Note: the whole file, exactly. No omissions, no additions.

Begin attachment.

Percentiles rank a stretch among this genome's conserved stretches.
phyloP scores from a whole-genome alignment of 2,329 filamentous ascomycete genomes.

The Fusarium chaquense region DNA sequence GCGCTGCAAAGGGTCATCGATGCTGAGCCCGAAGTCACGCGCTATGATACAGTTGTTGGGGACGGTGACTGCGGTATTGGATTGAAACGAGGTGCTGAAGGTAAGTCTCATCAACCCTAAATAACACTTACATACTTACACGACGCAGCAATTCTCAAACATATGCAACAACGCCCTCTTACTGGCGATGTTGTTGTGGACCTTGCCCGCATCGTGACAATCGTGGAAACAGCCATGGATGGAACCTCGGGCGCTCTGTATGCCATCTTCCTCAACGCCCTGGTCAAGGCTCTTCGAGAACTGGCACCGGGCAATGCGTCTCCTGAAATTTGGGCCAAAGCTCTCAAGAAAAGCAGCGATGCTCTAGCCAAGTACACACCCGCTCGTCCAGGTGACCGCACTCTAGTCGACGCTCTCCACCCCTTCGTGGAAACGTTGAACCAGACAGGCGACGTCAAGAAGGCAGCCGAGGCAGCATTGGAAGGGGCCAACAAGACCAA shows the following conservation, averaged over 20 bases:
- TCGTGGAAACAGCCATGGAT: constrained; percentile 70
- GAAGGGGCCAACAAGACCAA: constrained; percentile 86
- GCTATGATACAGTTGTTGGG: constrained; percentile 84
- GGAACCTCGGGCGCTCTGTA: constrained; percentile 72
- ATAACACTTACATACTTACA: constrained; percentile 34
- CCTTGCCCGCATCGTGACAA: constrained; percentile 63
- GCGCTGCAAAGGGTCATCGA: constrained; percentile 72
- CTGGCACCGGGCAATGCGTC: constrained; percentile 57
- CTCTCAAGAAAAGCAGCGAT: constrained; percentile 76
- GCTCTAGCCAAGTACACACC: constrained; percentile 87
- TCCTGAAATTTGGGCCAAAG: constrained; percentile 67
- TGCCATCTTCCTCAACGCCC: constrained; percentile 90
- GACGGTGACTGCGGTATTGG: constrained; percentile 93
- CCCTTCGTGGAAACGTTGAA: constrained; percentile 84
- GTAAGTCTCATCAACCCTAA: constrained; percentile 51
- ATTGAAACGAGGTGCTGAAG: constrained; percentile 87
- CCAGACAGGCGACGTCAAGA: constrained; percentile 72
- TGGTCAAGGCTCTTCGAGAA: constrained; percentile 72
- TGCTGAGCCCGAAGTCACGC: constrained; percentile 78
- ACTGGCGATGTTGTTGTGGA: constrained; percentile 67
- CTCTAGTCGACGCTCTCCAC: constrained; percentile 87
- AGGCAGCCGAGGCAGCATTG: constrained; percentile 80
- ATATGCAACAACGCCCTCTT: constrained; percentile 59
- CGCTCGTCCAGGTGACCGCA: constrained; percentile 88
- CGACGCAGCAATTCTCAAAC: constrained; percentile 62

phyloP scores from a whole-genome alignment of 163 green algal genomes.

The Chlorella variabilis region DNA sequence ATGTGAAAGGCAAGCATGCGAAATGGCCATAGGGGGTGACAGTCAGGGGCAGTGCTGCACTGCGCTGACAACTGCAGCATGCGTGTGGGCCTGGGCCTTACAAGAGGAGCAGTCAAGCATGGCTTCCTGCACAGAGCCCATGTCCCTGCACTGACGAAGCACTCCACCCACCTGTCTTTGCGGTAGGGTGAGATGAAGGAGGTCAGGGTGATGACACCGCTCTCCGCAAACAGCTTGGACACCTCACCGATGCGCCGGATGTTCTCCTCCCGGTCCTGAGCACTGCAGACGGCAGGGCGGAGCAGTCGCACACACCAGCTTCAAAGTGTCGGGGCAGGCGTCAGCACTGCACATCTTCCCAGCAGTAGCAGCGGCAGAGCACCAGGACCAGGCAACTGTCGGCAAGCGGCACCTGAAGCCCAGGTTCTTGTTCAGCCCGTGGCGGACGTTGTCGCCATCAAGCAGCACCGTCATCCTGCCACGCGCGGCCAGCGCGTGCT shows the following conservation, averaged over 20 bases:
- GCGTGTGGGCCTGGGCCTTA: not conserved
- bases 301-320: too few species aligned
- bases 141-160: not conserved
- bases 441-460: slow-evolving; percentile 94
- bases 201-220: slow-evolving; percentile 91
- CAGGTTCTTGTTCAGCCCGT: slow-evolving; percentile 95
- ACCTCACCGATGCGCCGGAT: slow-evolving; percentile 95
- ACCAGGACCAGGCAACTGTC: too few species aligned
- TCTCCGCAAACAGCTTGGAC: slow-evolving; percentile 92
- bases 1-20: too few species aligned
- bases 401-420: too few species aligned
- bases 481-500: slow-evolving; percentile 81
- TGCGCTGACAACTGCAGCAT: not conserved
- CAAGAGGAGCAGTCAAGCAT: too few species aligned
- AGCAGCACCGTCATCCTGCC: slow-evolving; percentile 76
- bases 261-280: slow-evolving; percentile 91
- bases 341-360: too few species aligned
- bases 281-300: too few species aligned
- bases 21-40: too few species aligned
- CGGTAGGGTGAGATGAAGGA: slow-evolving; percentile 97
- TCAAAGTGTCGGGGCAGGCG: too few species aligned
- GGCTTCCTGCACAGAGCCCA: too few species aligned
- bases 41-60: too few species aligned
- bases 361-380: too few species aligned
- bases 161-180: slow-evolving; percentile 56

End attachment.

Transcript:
Percentiles rank a stretch among this genome's conserved stretches.
phyloP scores from a whole-genome alignment of 2,329 filamentous ascomycete genomes.

The Fusarium chaquense region DNA sequence GCGCTGCAAAGGGTCATCGATGCTGAGCCCGAAGTCACGCGCTATGATACAGTTGTTGGGGACGGTGACTGCGGTATTGGATTGAAACGAGGTGCTGAAGGTAAGTCTCATCAACCCTAAATAACACTTACATACTTACACGACGCAGCAATTCTCAAACATATGCAACAACGCCCTCTTACTGGCGATGTTGTTGTGGACCTTGCCCGCATCGTGACAATCGTGGAAACAGCCATGGATGGAACCTCGGGCGCTCTGTATGCCATCTTCCTCAACGCCCTGGTCAAGGCTCTTCGAGAACTGGCACCGGGCAATGCGTCTCCTGAAATTTGGGCCAAAGCTCTCAAGAAAAGCAGCGATGCTCTAGCCAAGTACACACCCGCTCGTCCAGGTGACCGCACTCTAGTCGACGCTCTCCACCCCTTCGTGGAAACGTTGAACCAGACAGGCGACGTCAAGAAGGCAGCCGAGGCAGCATTGGAAGGGGCCAACAAGACCAA shows the following conservation, averaged over 20 bases:
- TCGTGGAAACAGCCATGGAT: constrained; percentile 70
- GAAGGGGCCAACAAGACCAA: constrained; percentile 86
- GCTATGATACAGTTGTTGGG: constrained; percentile 84
- GGAACCTCGGGCGCTCTGTA: constrained; percentile 72
- ATAACACTTACATACTTACA: constrained; percentile 34
- CCTTGCCCGCATCGTGACAA: constrained; percentile 63
- GCGCTGCAAAGGGTCATCGA: constrained; percentile 72
- CTGGCACCGGGCAATGCGTC: constrained; percentile 57
- CTCTCAAGAAAAGCAGCGAT: constrained; percentile 76
- GCTCTAGCCAAGTACACACC: constrained; percentile 87
- TCCTGAAATTTGGGCCAAAG: constrained; percentile 67
- TGCCATCTTCCTCAACGCCC: constrained; percentile 90
- GACGGTGACTGCGGTATTGG: constrained; percentile 93
- CCCTTCGTGGAAACGTTGAA: constrained; percentile 84
- GTAAGTCTCATCAACCCTAA: constrained; percentile 51
- ATTGAAACGAGGTGCTGAAG: constrained; percentile 87
- CCAGACAGGCGACGTCAAGA: constrained; percentile 72
- TGGTCAAGGCTCTTCGAGAA: constrained; percentile 72
- TGCTGAGCCCGAAGTCACGC: constrained; percentile 78
- ACTGGCGATGTTGTTGTGGA: constrained; percentile 67
- CTCTAGTCGACGCTCTCCAC: constrained; percentile 87
- AGGCAGCCGAGGCAGCATTG: constrained; percentile 80
- ATATGCAACAACGCCCTCTT: constrained; percentile 59
- CGCTCGTCCAGGTGACCGCA: constrained; percentile 88
- CGACGCAGCAATTCTCAAAC: constrained; percentile 62

phyloP scores from a whole-genome alignment of 163 green algal genomes.

The Chlorella variabilis region DNA sequence ATGTGAAAGGCAAGCATGCGAAATGGCCATAGGGGGTGACAGTCAGGGGCAGTGCTGCACTGCGCTGACAACTGCAGCATGCGTGTGGGCCTGGGCCTTACAAGAGGAGCAGTCAAGCATGGCTTCCTGCACAGAGCCCATGTCCCTGCACTGACGAAGCACTCCACCCACCTGTCTTTGCGGTAGGGTGAGATGAAGGAGGTCAGGGTGATGACACCGCTCTCCGCAAACAGCTTGGACACCTCACCGATGCGCCGGATGTTCTCCTCCCGGTCCTGAGCACTGCAGACGGCAGGGCGGAGCAGTCGCACACACCAGCTTCAAAGTGTCGGGGCAGGCGTCAGCACTGCACATCTTCCCAGCAGTAGCAGCGGCAGAGCACCAGGACCAGGCAACTGTCGGCAAGCGGCACCTGAAGCCCAGGTTCTTGTTCAGCCCGTGGCGGACGTTGTCGCCATCAAGCAGCACCGTCATCCTGCCACGCGCGGCCAGCGCGTGCT shows the following conservation, averaged over 20 bases:
- GCGTGTGGGCCTGGGCCTTA: not conserved
- bases 301-320: too few species aligned
- bases 141-160: not conserved
- bases 441-460: slow-evolving; percentile 94
- bases 201-220: slow-evolving; percentile 91
- CAGGTTCTTGTTCAGCCCGT: slow-evolving; percentile 95
- ACCTCACCGATGCGCCGGAT: slow-evolving; percentile 95
- ACCAGGACCAGGCAACTGTC: too few species aligned
- TCTCCGCAAACAGCTTGGAC: slow-evolving; percentile 92
- bases 1-20: too few species aligned
- bases 401-420: too few species aligned
- bases 481-500: slow-evolving; percentile 81
- TGCGCTGACAACTGCAGCAT: not conserved
- CAAGAGGAGCAGTCAAGCAT: too few species aligned
- AGCAGCACCGTCATCCTGCC: slow-evolving; percentile 76
- bases 261-280: slow-evolving; percentile 91
- bases 341-360: too few species aligned
- bases 281-300: too few species aligned
- bases 21-40: too few species aligned
- CGGTAGGGTGAGATGAAGGA: slow-evolving; percentile 97
- TCAAAGTGTCGGGGCAGGCG: too few species aligned
- GGCTTCCTGCACAGAGCCCA: too few species aligned
- bases 41-60: too few species aligned
- bases 361-380: too few species aligned
- bases 161-180: slow-evolving; percentile 56